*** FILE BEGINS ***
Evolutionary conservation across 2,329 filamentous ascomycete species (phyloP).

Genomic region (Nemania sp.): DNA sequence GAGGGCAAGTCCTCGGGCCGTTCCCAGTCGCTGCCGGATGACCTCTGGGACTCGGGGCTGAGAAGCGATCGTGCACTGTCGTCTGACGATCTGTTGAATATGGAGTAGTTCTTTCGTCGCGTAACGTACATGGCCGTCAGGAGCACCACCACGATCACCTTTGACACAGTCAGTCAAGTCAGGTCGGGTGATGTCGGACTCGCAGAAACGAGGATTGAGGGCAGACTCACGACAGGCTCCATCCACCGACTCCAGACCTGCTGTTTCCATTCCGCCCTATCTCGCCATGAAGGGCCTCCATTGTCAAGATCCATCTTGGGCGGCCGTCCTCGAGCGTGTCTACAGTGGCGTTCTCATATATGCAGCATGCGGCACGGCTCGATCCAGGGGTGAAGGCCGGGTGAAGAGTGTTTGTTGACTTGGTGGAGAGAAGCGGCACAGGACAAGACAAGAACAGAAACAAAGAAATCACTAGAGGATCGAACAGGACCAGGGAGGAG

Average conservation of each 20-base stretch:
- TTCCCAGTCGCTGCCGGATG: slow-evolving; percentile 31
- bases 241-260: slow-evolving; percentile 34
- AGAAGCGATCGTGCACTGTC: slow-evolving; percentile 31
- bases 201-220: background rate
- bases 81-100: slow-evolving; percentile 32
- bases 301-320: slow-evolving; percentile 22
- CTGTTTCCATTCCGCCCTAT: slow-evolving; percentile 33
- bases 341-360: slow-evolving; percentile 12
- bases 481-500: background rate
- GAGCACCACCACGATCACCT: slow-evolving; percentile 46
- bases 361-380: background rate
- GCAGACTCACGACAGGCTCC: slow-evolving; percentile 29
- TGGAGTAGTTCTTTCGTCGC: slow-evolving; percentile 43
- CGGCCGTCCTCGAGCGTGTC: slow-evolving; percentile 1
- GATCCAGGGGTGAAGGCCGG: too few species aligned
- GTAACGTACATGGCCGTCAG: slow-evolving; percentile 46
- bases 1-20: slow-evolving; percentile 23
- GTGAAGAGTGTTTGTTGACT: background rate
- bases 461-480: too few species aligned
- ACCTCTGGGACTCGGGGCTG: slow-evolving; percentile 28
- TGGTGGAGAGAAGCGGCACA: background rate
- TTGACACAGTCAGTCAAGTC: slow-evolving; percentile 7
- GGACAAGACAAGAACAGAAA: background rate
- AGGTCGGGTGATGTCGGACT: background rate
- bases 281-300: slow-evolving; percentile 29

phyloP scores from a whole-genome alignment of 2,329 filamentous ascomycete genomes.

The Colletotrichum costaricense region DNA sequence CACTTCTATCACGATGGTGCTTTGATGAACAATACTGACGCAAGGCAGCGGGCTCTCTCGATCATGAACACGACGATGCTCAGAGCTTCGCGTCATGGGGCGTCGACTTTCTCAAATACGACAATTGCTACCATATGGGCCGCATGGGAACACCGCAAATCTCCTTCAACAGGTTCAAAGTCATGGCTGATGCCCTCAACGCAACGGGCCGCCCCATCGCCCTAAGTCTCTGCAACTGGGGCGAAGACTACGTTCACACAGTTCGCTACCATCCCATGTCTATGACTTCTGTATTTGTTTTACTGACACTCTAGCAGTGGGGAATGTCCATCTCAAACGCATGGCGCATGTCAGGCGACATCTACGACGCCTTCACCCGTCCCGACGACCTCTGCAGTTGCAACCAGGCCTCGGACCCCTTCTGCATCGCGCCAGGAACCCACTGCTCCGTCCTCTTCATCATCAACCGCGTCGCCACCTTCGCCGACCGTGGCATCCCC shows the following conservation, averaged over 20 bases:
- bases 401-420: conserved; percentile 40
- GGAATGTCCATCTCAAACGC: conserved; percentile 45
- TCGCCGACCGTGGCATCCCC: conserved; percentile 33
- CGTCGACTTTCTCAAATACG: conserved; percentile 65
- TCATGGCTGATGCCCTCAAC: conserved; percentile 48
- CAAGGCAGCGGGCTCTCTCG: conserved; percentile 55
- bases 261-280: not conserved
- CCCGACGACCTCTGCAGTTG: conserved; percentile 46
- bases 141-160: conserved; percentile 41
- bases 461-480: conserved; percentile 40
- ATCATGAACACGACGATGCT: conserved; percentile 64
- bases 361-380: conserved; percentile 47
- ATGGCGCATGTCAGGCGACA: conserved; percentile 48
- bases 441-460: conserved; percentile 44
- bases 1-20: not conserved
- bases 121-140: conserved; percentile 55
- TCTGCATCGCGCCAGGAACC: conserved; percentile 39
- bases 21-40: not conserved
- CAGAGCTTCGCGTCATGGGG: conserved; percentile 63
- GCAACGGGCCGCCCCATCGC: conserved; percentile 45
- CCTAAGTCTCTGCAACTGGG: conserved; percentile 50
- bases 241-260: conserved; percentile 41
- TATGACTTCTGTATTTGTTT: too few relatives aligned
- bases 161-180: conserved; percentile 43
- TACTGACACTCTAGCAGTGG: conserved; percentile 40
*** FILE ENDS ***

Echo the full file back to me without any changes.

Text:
Evolutionary conservation across 2,329 filamentous ascomycete species (phyloP).

Genomic region (Nemania sp.): DNA sequence GAGGGCAAGTCCTCGGGCCGTTCCCAGTCGCTGCCGGATGACCTCTGGGACTCGGGGCTGAGAAGCGATCGTGCACTGTCGTCTGACGATCTGTTGAATATGGAGTAGTTCTTTCGTCGCGTAACGTACATGGCCGTCAGGAGCACCACCACGATCACCTTTGACACAGTCAGTCAAGTCAGGTCGGGTGATGTCGGACTCGCAGAAACGAGGATTGAGGGCAGACTCACGACAGGCTCCATCCACCGACTCCAGACCTGCTGTTTCCATTCCGCCCTATCTCGCCATGAAGGGCCTCCATTGTCAAGATCCATCTTGGGCGGCCGTCCTCGAGCGTGTCTACAGTGGCGTTCTCATATATGCAGCATGCGGCACGGCTCGATCCAGGGGTGAAGGCCGGGTGAAGAGTGTTTGTTGACTTGGTGGAGAGAAGCGGCACAGGACAAGACAAGAACAGAAACAAAGAAATCACTAGAGGATCGAACAGGACCAGGGAGGAG

Average conservation of each 20-base stretch:
- TTCCCAGTCGCTGCCGGATG: slow-evolving; percentile 31
- bases 241-260: slow-evolving; percentile 34
- AGAAGCGATCGTGCACTGTC: slow-evolving; percentile 31
- bases 201-220: background rate
- bases 81-100: slow-evolving; percentile 32
- bases 301-320: slow-evolving; percentile 22
- CTGTTTCCATTCCGCCCTAT: slow-evolving; percentile 33
- bases 341-360: slow-evolving; percentile 12
- bases 481-500: background rate
- GAGCACCACCACGATCACCT: slow-evolving; percentile 46
- bases 361-380: background rate
- GCAGACTCACGACAGGCTCC: slow-evolving; percentile 29
- TGGAGTAGTTCTTTCGTCGC: slow-evolving; percentile 43
- CGGCCGTCCTCGAGCGTGTC: slow-evolving; percentile 1
- GATCCAGGGGTGAAGGCCGG: too few species aligned
- GTAACGTACATGGCCGTCAG: slow-evolving; percentile 46
- bases 1-20: slow-evolving; percentile 23
- GTGAAGAGTGTTTGTTGACT: background rate
- bases 461-480: too few species aligned
- ACCTCTGGGACTCGGGGCTG: slow-evolving; percentile 28
- TGGTGGAGAGAAGCGGCACA: background rate
- TTGACACAGTCAGTCAAGTC: slow-evolving; percentile 7
- GGACAAGACAAGAACAGAAA: background rate
- AGGTCGGGTGATGTCGGACT: background rate
- bases 281-300: slow-evolving; percentile 29

phyloP scores from a whole-genome alignment of 2,329 filamentous ascomycete genomes.

The Colletotrichum costaricense region DNA sequence CACTTCTATCACGATGGTGCTTTGATGAACAATACTGACGCAAGGCAGCGGGCTCTCTCGATCATGAACACGACGATGCTCAGAGCTTCGCGTCATGGGGCGTCGACTTTCTCAAATACGACAATTGCTACCATATGGGCCGCATGGGAACACCGCAAATCTCCTTCAACAGGTTCAAAGTCATGGCTGATGCCCTCAACGCAACGGGCCGCCCCATCGCCCTAAGTCTCTGCAACTGGGGCGAAGACTACGTTCACACAGTTCGCTACCATCCCATGTCTATGACTTCTGTATTTGTTTTACTGACACTCTAGCAGTGGGGAATGTCCATCTCAAACGCATGGCGCATGTCAGGCGACATCTACGACGCCTTCACCCGTCCCGACGACCTCTGCAGTTGCAACCAGGCCTCGGACCCCTTCTGCATCGCGCCAGGAACCCACTGCTCCGTCCTCTTCATCATCAACCGCGTCGCCACCTTCGCCGACCGTGGCATCCCC shows the following conservation, averaged over 20 bases:
- bases 401-420: conserved; percentile 40
- GGAATGTCCATCTCAAACGC: conserved; percentile 45
- TCGCCGACCGTGGCATCCCC: conserved; percentile 33
- CGTCGACTTTCTCAAATACG: conserved; percentile 65
- TCATGGCTGATGCCCTCAAC: conserved; percentile 48
- CAAGGCAGCGGGCTCTCTCG: conserved; percentile 55
- bases 261-280: not conserved
- CCCGACGACCTCTGCAGTTG: conserved; percentile 46
- bases 141-160: conserved; percentile 41
- bases 461-480: conserved; percentile 40
- ATCATGAACACGACGATGCT: conserved; percentile 64
- bases 361-380: conserved; percentile 47
- ATGGCGCATGTCAGGCGACA: conserved; percentile 48
- bases 441-460: conserved; percentile 44
- bases 1-20: not conserved
- bases 121-140: conserved; percentile 55
- TCTGCATCGCGCCAGGAACC: conserved; percentile 39
- bases 21-40: not conserved
- CAGAGCTTCGCGTCATGGGG: conserved; percentile 63
- GCAACGGGCCGCCCCATCGC: conserved; percentile 45
- CCTAAGTCTCTGCAACTGGG: conserved; percentile 50
- bases 241-260: conserved; percentile 41
- TATGACTTCTGTATTTGTTT: too few relatives aligned
- bases 161-180: conserved; percentile 43
- TACTGACACTCTAGCAGTGG: conserved; percentile 40